Primary school children’s self-efficacy for music learning

Ritchie, L. and Williamon, A. (2011) Primary school children’s self-efficacy for music learning. Journal of Research in Music Education, 59 (2) pp. 146-161. ISSN 0022-4294 (print) 1945-0095 (online)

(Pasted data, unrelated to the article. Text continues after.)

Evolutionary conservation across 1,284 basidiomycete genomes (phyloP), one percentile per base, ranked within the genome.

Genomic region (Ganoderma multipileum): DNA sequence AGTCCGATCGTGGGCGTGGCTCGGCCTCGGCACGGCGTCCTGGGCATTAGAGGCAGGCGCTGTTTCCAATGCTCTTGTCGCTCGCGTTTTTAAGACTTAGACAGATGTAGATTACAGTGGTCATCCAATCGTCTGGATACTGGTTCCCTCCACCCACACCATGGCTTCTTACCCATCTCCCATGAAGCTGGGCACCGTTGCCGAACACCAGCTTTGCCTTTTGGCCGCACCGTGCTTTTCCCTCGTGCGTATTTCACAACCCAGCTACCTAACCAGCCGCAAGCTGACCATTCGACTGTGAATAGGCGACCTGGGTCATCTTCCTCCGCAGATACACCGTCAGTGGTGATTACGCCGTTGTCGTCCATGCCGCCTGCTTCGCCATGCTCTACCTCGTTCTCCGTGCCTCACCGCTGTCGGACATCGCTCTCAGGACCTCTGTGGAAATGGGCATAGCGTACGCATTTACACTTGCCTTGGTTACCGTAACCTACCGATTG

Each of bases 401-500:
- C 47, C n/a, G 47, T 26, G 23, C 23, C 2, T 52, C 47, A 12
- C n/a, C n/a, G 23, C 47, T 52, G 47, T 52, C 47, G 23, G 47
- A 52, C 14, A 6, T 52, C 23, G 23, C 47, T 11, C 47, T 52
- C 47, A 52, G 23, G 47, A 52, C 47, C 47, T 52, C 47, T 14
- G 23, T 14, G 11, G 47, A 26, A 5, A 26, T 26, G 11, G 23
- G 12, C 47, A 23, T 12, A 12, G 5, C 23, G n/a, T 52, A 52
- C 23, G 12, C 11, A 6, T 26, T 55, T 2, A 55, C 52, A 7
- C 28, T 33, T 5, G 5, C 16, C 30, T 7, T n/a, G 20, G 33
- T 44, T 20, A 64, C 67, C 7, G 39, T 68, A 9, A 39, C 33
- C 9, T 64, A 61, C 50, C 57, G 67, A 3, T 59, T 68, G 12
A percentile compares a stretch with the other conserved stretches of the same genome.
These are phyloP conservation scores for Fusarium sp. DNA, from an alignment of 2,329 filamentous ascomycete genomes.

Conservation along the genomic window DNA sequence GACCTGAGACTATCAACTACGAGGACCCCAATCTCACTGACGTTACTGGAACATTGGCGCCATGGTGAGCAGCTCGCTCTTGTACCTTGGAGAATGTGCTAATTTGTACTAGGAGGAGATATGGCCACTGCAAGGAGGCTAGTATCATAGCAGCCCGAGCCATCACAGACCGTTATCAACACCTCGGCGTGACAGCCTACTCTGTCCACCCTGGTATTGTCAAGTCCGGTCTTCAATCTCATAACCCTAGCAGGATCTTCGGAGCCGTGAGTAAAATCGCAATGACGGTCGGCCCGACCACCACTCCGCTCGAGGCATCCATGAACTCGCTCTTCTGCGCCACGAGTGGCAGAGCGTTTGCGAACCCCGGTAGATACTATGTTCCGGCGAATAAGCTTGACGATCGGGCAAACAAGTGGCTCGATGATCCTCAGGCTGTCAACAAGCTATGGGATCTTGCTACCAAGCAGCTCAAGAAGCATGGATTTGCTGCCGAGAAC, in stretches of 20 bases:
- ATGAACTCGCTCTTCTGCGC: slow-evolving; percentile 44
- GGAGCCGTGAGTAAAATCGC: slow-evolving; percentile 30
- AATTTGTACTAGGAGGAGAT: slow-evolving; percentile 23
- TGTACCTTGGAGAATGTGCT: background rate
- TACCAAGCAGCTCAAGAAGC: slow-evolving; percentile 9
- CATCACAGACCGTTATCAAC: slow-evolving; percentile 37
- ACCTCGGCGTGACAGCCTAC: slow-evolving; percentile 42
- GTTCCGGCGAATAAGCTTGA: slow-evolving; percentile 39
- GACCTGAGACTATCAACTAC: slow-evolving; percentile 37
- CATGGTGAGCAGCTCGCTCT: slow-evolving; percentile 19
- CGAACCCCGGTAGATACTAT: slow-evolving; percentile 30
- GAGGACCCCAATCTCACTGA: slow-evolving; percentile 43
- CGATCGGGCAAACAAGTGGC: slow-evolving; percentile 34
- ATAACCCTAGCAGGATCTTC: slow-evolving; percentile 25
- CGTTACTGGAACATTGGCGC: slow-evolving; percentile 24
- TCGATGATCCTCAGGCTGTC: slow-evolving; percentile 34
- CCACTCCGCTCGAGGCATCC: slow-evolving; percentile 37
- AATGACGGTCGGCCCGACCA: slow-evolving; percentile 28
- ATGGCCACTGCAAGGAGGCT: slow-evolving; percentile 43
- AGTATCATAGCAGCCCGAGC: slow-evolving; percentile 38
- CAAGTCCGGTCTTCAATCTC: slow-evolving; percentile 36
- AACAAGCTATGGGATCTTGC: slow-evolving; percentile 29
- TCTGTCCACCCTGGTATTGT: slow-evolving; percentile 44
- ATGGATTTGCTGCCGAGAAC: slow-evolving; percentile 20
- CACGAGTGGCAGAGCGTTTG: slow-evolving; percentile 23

The Self-Efficacy for Musical Learning questionnaire was adapted and tested with 404 primary school children, producing a robust Cronbach alpha (0.87) and confirming a single underlying factor through exploratory factor analysis. Test–retest scores showed the measure’s stability over a 9-month period. Data were collected on children’s prior music experience, extracurricular activities, and typical daily activities. Children also completed the Short Warwick-Edinburgh Mental Well-Being Scale and the Strengths and Difficulties Questionnaire. Those currently engaged in music tuition (learning an instrument or singing) had significantly higher self-efficacy scores than children who were not, and overall, girls’ scores were significantly higher than boys’. Correlations with various additional measures, including wellbeing and reading for pleasure, highlighted multifaceted relationships of self-efficacy to children’s lives. Regression analyses revealed that prior experience with instrumental tuition was the strongest predictor of music self-efficacy for learning; prosocial behaviors predicted boys’ scores, and well-being predicted girls’ scores.

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